As Thom Shanker details with the cool, detached demeanor of a serial killer, the “protracted wars in Iraq and Afghanistan are forcing the Obama administration to rethink what for more than two decades has been a central premise of American strategy: that the nation need only prepare to fight two major wars at a time.”

Of course, “only two wars at a time, boys” isn’t written anywhere in our Constitution. That may be because our forefathers were sort of wary about that whole empirical conquest thing. They’d just escaped being ruled over by a tyrannical king and were in no rush to impose their own authoritarian regime upon anyone else, though that didn’t stop them from wiping out the Native Americans and pesky Mexicans.

Shanker continues:

A senior Defense Department official involved in a strategy review now under way said the Pentagon was absorbing the lesson that the kinds of counterinsurgency campaigns likely to be part of some future wars would require more staying power than in past conflicts, like the first Iraq war in 1991 or the invasions of Grenada and Panama.

I know what you’re thinking: Surely, the only lesson to be taken out of the Iraq and Afghanistan quagmires is to NOT invade countries that pose no threat to the United States. Well, that’s why you’re not in charge of leading young men and women to their deaths. The problem isn’t ideological. It’s strategical. 

Among the refinements to the two-wars strategy the Pentagon has incorporated in recent years is one known as “win-hold-win” — an assumption that if two wars broke out simultaneously, the more threatening conflict would get the bulk of American forces while the military would have to defend along a second front until reinforcements could arrive to finish the job.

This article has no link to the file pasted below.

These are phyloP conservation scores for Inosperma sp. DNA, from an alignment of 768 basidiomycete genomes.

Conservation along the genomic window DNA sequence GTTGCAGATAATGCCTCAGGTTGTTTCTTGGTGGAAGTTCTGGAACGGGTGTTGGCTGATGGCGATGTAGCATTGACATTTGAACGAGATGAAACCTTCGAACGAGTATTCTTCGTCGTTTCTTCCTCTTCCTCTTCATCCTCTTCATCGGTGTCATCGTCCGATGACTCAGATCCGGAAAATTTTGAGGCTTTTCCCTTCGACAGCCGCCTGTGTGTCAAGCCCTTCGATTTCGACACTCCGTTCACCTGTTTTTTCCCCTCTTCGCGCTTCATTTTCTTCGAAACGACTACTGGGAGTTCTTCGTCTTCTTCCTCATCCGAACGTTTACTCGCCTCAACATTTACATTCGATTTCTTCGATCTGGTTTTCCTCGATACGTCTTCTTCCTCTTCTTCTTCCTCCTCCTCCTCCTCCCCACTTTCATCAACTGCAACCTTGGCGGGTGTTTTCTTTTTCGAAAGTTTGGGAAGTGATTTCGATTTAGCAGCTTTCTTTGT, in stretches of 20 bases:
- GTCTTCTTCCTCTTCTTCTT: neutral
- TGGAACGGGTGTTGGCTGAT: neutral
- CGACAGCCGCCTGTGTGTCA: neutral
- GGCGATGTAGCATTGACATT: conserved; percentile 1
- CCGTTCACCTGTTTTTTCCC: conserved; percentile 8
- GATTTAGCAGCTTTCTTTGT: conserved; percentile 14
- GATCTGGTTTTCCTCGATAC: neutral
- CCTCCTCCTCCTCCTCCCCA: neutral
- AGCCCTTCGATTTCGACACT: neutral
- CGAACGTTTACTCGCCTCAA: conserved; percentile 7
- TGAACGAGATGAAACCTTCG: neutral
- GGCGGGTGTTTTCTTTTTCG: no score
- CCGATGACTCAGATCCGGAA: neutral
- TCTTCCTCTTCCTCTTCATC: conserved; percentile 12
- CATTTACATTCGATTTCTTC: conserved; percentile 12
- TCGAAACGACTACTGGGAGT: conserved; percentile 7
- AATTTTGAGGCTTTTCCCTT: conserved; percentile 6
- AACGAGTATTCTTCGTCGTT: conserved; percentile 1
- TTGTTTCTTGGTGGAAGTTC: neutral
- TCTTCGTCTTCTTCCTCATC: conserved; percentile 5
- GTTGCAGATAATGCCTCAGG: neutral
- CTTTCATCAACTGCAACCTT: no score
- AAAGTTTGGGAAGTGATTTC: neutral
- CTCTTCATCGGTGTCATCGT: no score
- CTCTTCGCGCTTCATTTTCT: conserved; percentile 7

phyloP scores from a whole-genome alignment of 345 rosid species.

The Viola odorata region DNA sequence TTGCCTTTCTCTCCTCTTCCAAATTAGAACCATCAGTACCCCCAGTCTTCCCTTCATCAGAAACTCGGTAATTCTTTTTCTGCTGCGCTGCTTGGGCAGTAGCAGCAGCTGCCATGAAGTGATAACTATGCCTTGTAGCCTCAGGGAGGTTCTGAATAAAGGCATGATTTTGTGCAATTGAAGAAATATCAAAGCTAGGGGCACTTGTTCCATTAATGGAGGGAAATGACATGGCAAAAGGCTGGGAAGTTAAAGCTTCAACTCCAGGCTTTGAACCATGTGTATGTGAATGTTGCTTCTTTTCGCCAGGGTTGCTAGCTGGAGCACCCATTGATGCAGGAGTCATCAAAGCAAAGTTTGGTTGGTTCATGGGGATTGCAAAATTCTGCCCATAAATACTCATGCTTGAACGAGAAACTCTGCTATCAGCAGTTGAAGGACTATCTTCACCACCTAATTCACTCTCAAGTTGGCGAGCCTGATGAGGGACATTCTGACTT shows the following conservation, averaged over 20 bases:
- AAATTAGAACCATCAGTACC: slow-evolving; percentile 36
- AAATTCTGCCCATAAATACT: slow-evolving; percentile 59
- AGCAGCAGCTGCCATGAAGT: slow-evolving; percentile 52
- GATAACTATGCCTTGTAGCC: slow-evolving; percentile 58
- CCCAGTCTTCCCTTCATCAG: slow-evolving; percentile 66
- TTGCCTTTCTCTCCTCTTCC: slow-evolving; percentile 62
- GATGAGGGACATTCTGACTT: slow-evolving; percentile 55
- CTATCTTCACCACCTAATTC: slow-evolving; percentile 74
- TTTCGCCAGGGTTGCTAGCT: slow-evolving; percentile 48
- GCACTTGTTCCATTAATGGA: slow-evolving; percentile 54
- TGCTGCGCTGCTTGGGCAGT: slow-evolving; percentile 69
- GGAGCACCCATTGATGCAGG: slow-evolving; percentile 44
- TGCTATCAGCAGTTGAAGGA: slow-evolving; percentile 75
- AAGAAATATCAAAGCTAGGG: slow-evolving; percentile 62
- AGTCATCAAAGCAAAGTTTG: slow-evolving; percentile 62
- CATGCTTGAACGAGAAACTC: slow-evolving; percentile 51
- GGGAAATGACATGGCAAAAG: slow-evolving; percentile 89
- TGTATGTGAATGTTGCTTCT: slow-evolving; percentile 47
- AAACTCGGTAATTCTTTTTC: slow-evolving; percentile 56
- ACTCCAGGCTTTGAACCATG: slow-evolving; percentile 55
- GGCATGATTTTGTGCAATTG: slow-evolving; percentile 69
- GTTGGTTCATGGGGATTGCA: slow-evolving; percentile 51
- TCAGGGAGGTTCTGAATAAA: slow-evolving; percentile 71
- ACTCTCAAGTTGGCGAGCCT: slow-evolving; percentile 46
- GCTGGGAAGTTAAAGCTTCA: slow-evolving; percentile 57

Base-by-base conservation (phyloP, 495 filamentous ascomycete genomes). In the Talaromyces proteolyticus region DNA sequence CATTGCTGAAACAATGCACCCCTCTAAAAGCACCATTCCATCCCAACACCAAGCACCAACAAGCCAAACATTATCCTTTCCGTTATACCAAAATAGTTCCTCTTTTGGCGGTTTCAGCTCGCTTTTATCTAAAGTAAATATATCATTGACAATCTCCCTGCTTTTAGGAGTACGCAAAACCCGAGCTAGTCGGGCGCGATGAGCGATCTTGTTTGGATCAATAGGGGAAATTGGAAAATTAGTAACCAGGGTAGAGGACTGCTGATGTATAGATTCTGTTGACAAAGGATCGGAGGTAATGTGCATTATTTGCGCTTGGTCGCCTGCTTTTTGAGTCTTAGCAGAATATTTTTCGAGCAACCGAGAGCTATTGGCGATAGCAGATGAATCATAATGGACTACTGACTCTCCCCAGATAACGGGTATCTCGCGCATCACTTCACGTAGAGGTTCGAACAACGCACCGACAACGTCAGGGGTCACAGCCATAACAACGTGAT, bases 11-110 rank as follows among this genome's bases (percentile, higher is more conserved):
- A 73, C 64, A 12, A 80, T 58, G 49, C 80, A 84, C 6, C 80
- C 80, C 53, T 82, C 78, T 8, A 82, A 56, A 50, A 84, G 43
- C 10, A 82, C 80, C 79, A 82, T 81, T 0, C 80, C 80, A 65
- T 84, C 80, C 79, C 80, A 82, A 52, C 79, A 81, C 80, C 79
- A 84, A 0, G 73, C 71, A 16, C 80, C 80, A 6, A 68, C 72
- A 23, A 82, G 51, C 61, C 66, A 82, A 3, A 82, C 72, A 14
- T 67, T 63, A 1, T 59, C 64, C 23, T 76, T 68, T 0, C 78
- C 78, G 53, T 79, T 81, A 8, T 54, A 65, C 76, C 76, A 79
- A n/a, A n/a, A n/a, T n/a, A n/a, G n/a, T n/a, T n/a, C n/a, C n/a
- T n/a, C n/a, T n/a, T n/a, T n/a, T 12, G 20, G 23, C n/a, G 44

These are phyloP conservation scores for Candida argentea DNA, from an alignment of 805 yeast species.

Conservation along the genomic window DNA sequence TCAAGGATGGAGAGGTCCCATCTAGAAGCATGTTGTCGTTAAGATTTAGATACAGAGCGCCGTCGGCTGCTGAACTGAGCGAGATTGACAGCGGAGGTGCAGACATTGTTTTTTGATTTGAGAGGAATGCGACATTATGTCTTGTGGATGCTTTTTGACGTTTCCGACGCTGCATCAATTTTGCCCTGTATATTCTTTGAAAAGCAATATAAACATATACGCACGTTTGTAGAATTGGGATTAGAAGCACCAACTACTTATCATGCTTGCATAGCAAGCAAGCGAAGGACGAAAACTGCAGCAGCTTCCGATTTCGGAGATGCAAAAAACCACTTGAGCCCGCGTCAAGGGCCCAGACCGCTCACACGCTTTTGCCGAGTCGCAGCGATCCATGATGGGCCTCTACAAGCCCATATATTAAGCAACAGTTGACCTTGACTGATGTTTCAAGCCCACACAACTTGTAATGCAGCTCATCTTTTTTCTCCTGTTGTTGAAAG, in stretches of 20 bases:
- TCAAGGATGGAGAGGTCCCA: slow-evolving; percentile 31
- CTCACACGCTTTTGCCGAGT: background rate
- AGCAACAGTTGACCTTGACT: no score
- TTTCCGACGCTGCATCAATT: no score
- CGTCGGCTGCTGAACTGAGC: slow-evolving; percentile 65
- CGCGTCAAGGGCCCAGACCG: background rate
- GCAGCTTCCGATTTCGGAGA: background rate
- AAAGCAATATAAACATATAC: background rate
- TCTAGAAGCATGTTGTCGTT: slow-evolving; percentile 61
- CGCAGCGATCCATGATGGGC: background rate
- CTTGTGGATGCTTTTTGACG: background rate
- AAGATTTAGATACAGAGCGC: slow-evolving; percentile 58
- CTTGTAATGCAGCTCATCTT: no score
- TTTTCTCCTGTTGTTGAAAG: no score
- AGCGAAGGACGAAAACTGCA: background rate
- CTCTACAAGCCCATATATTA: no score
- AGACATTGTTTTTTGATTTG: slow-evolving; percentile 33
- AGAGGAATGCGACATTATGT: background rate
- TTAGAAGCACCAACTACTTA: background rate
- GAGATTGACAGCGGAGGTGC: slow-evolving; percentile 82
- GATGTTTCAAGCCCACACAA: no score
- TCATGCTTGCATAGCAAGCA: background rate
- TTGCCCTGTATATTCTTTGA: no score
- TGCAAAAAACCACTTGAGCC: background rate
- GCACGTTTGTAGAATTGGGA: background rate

Another formulation envisioned the United States defending its territory, deterring hostility in four critical areas of the world and then defeating two adversaries in major combat operations, but not at exactly the same time.

For anyone of you weak, pathetic peace-lovers out there, who thought maybe (just maybe) the conflicts in Iraq and Afghanistan (and sometimes Pakistan) were winding down, stick this Pentagon memo in your pipe and smoke it. This is the long-vision, people. This is perpetual war. 

An inconvenient truth is that Americans get worked up at the thought of an extended, massive ground invasion of foreign lands. That’s why the future of war is small, scattered, air-oriented, and covert. Whether it’s Dick Cheney’s implementation of a secret assassination ring, or Pakistan-stationed US drones killing civilians, war no longer has to receive the blessing of Congress, or – pause for laughter – the American people.

War is an inevitability, so a public debate about whether war should be is never an option. It’s not a matter of should we be planning for multiple, simultaneous, small invasions, but a debate over technicalities and strategies for when it happens. And the media usually walks hand-in-hand with the Pentagon, somehow managing to keep a straight face on the matter, when generals and bureaucrats start spouting rhetoric about preserving freedom and democracy via cluster bombs.

The war debate (if it can be called a debate) is completely off-kilter. Even in the “liberal” New York Times, the article isn’t balanced with a pro-war participant and a serious anti-war participant. Yet again, we get a photocopied Pentagon memo crammed within a major newspaper’s margins, without analysis or journalistic insight into the consequences of perpetual war. Including an anti-war voice isn’t partisan. It’s actually doing real journalistic work, which is representing all sides of a story, and not just the loudest opinions resonating from the state.

The closest the Times comes to representing an anti-war voice is in the confusing interjection from Michael E. O’Hanlon, a senior follow from the Brookings Institution, a think tank that the Times tells me is center-left, though I wouldn’t have guessed that from O’Hanlon’s comment: